Railroad bridges are often the lowest bridges on a route. These bridges are generally rather old and usually haven’t been improved since they were originally built. Due to the immense changes it would take to raise grade on a railroad, there isn’t much incentive by the railroad to do anything about this. And since those bridges are usually privately owned, there isn’t much the highway authority can do about it either.
Low bridges have a huge impact on commerce, more than you would probably think. Oversize loads need to get from A to B. Think modular homes, wind turbines, bridge girders, airplane parts, the Spruce Goose, the Space Shuttle – just to name a few.
Low bridges in rural areas can often hamper the ability to build longer bridges. If there are no suitable routes to get tall girders to a bridge site, this will often drive the selected bridge’s type and size. Shorter spans can be used, but with more foundations, which has an adverse cost and environmental impact.
So how do engineers react to an overheight hit? We analyze the problem and find a solution. Steel bridge members, such as sway frames on through trusses or portals can be heat straightened. This is applied heat which can help “heal” yielded metal back into shape. For severely damaged members, the bad stuff is cut out and new material fabricated and installed. This is complicated by the fact that some members are crucial to the stability of the bridge while others are not. Sometimes load must be applied to make pieces fit up or to make sure that members are participating once in place. In some cases temporary falsework is needed to support a structure temporarily while the permanent repairs are made.
Concrete is a little less delicate and bit more forgiving. Box girders have a bottom slab that acts like a diaphragm to absorb more impact loading. Thus, box girder bridges are usually bullet proof. But if these bridges were built on falsework and cast in place, they are generally not some of the lowest bridges since the falsework would generally be set no lower than 16 foot 6 inches in most modern designs.
Prestressed concrete girders are more delicate. The prestressing strand in the high impact zone is contained in the bottom flange. Since the flanges are discrete elements, they can be severely damaged by lateral loads that tend to bend the girder out of plane (weak direction). The tendency for many designs to only use partial depth intermediate diaphragms doesn’t help the situation since the bottom flanges are not braced. A diaphragm’s function is to brace the compression or top flange of a girder, not the tension or bottom flange in the ordinary sense, thus why partial depth diaphragms are favored. Full depth diaphragms are being specified more and more on bridges built over other highways, but even with this design severe damage can result.
A minor hit could spall concrete from the flange and expose the strands. This is usually easily repairable. A more severe hit might sever some strands. In these cases, commercially available GRABB-IT strand couplers can be used to tie the strands back together, however this merely restores the ultimate strength of the girder. Once the prestressing strand is severed, the pre-compression in the section is lost for good and only external post tensioning can restore it.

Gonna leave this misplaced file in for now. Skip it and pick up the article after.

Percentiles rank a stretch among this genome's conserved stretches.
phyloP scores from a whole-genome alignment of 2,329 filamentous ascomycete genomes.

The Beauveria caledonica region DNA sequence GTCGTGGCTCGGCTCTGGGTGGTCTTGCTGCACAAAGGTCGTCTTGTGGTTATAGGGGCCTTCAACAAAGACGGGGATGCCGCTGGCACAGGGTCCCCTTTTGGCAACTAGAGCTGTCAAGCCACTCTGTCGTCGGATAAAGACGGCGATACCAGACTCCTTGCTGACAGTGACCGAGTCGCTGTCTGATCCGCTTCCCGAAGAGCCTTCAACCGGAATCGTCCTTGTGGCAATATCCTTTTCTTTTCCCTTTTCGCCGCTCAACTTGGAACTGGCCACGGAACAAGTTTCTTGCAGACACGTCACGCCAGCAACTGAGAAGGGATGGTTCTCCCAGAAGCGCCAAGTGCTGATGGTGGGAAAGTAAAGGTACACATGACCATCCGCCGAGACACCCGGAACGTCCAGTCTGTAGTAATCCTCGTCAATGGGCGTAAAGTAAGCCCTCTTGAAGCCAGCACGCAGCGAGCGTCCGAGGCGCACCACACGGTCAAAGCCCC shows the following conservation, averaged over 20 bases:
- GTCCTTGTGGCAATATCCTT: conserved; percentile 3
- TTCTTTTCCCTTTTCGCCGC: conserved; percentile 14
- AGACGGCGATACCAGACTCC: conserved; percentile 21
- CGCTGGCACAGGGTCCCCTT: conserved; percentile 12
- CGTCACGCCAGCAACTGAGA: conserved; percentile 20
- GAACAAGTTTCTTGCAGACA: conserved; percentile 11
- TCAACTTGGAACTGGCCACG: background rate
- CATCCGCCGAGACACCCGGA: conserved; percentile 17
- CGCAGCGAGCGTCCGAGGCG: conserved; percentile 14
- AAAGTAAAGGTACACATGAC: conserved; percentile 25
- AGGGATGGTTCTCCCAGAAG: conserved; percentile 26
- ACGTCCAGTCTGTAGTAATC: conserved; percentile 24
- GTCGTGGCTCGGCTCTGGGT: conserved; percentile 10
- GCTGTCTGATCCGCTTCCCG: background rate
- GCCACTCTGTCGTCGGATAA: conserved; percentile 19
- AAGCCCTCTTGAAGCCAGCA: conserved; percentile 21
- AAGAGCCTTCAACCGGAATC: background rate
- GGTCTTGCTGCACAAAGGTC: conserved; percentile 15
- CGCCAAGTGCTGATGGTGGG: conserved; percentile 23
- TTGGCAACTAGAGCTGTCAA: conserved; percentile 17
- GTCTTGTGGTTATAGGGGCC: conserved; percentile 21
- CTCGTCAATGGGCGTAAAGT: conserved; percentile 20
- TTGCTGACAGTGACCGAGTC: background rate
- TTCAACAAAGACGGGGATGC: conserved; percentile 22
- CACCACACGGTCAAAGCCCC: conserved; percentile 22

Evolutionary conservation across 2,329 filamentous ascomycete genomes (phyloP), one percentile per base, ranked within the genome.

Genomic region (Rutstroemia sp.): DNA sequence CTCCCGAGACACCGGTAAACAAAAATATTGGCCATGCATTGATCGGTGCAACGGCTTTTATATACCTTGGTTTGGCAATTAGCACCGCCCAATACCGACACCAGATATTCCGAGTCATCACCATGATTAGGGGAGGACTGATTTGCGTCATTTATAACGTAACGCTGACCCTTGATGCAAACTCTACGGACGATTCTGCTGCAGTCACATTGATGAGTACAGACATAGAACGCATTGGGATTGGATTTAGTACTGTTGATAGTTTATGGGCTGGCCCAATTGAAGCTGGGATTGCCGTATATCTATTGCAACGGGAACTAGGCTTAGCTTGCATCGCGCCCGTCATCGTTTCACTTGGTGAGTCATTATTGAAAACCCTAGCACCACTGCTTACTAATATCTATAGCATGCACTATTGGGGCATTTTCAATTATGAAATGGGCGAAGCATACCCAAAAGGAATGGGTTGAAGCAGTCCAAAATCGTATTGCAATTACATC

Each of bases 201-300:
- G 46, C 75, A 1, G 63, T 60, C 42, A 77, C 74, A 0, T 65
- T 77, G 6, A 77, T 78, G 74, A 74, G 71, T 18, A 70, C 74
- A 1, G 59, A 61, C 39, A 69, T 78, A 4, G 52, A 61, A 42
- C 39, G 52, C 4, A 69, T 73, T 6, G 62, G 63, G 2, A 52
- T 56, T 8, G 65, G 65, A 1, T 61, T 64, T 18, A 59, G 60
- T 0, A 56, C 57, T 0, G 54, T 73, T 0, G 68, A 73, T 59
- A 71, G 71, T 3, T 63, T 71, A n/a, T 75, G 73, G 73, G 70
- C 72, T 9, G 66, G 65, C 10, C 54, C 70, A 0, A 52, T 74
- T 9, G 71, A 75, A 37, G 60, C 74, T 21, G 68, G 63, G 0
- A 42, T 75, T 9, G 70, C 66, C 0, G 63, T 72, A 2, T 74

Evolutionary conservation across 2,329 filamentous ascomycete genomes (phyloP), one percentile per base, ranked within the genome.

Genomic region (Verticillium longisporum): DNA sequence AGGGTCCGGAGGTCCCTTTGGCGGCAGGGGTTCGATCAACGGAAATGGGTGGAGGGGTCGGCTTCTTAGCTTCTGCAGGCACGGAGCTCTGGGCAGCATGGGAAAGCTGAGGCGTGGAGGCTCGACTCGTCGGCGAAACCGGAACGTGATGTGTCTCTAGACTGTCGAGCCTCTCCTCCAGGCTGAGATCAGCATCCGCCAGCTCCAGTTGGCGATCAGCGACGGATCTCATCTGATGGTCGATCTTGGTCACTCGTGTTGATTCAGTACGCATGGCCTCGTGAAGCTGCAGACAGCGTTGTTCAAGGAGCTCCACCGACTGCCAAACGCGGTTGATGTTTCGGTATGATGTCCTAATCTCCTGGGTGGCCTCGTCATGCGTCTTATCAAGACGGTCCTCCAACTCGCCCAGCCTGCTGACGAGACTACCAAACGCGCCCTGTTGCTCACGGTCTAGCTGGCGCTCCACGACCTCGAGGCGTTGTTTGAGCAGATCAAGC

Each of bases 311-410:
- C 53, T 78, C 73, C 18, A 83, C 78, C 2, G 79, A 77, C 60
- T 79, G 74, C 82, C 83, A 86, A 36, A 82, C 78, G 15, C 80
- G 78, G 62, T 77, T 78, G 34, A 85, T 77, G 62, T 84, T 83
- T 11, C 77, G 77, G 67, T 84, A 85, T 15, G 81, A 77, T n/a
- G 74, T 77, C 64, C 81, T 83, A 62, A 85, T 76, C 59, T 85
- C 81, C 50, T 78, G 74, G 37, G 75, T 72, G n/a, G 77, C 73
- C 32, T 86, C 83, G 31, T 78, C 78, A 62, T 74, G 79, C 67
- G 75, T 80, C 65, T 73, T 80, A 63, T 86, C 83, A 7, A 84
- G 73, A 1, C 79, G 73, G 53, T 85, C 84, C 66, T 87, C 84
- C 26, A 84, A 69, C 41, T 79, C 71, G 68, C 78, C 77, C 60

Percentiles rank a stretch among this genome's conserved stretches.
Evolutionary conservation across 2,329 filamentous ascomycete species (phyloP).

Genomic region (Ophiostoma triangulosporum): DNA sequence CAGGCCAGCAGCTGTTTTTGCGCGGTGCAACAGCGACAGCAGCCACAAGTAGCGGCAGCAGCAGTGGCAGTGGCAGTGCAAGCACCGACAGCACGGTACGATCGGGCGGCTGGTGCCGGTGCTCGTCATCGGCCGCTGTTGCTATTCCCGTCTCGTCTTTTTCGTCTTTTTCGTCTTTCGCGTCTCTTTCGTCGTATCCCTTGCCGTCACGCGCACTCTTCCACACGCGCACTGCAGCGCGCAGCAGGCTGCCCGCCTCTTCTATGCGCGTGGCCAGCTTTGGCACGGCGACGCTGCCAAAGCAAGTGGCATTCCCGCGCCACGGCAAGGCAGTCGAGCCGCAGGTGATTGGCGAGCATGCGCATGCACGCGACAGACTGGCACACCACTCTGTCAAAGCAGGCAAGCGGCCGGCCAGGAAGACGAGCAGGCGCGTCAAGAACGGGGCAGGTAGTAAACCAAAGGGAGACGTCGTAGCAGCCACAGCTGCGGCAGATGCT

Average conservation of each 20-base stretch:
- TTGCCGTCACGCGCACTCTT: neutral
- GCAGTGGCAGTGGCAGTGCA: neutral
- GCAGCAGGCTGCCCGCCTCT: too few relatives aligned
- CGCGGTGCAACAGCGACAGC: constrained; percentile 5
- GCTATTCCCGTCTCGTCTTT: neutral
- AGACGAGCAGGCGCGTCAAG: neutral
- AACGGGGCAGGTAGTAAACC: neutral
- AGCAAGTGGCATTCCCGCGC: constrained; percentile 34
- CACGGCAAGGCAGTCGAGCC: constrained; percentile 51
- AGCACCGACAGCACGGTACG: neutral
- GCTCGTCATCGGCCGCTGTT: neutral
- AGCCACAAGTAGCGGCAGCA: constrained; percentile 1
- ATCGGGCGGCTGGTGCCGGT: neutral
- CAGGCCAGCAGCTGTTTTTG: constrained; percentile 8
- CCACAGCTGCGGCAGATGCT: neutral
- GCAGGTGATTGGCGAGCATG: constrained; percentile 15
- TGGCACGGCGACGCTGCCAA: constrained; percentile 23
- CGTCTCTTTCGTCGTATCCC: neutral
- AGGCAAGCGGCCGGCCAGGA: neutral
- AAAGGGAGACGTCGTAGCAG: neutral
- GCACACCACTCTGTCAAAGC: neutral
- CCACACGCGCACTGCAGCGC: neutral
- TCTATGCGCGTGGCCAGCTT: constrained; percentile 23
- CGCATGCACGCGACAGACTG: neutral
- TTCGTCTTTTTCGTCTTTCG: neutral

The most severe hit would be one where a majority of the strands are severed, resulting is a substantial loass of pre-compression int he section. Or where there is extensive damage to the web, thus destroying any ability to resist shear loads. In these cases, girder replacement can be the more prudent, or in extreme cases, the only solution. Girder amputation is a complicated task. In an end span, the end diaphragm would need to be excavated and removed and potentially a portion of the approach slab. This gets messy in a hurry. Continuous spans are also painful to do any type of surgical repair on.
In some cases, entire spans are replaced, especially if multiple girders are impacted. In some cases, different, shallower sections can be utilized to increase the vertical clearance where a span must be replaced. Even a few inches can statistically improve a bridge’s chances of never being hit again.
Overheight hits are costly to the US transportation system, a system already showing its age. Low clearance by itself is not going to make a bridge fall down, but these geometric issues usually don’t get addressed until the bridge nears the end of its useful life and needs replacement for other reasons. Our infrastructure is severely underfunded and unfortunately addressing low clearance in and of itself is not a high priority.
Recovering the cost of property damage is hit and miss. If the offending vehicle is not identified, often the owner must foot all of the bill to fix the problem. If the vehicle is located, the owner can pursue a claim against the insurance company. This may or may not result in full restitution depending on how aggressive the owner wants to fight the issue, taking into account other liabilities that existed. It is rare that owners are made whole. This means that repairs or replacements often fall to the taxpayer. Equally often, those projects become emergencies, which further burden the limited resources the owners have to do other work on the highway system, making a bad problem worse.
“Low bridge, everybody down. Low bridge, cause we’re coming to a town…” – Low Bridge by Thomas S. Allen, 1913. Not just on the Erie Canal, but on pretty much every highway in America.Views: 594